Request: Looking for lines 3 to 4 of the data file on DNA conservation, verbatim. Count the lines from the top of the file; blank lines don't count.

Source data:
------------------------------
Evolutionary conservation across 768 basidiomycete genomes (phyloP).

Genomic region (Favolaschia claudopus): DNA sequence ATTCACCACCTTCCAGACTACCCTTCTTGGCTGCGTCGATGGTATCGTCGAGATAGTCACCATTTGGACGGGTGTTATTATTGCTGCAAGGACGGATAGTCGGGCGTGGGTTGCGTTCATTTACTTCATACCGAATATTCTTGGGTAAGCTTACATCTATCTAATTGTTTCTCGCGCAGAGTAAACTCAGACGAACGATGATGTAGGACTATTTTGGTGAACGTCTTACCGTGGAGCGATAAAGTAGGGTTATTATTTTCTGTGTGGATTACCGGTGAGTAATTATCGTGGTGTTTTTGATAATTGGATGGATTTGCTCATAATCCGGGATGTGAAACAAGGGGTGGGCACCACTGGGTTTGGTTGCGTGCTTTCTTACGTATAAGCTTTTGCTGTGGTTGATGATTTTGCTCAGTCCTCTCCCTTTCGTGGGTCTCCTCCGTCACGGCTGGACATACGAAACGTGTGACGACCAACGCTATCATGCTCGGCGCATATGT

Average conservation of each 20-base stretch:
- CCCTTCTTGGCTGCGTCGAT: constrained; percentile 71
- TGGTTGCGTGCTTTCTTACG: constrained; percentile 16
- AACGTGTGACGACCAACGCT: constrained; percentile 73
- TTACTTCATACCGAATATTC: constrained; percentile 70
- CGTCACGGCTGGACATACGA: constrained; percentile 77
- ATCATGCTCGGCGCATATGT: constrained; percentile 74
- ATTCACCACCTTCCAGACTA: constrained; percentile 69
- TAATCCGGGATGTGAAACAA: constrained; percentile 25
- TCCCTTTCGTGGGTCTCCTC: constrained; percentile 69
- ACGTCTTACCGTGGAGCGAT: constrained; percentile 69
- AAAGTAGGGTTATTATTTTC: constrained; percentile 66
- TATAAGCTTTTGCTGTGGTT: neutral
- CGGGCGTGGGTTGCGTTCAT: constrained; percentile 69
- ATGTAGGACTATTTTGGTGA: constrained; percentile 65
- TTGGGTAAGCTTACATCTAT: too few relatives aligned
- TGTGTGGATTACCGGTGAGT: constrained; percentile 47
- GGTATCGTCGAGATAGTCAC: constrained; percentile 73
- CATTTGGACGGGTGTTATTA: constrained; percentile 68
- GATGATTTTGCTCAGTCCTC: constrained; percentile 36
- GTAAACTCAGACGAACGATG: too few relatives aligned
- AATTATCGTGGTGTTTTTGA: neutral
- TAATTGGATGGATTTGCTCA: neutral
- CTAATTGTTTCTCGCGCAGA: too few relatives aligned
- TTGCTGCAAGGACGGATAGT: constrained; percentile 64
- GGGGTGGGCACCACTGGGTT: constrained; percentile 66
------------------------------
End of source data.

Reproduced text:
Average conservation of each 20-base stretch:
- CCCTTCTTGGCTGCGTCGAT: constrained; percentile 71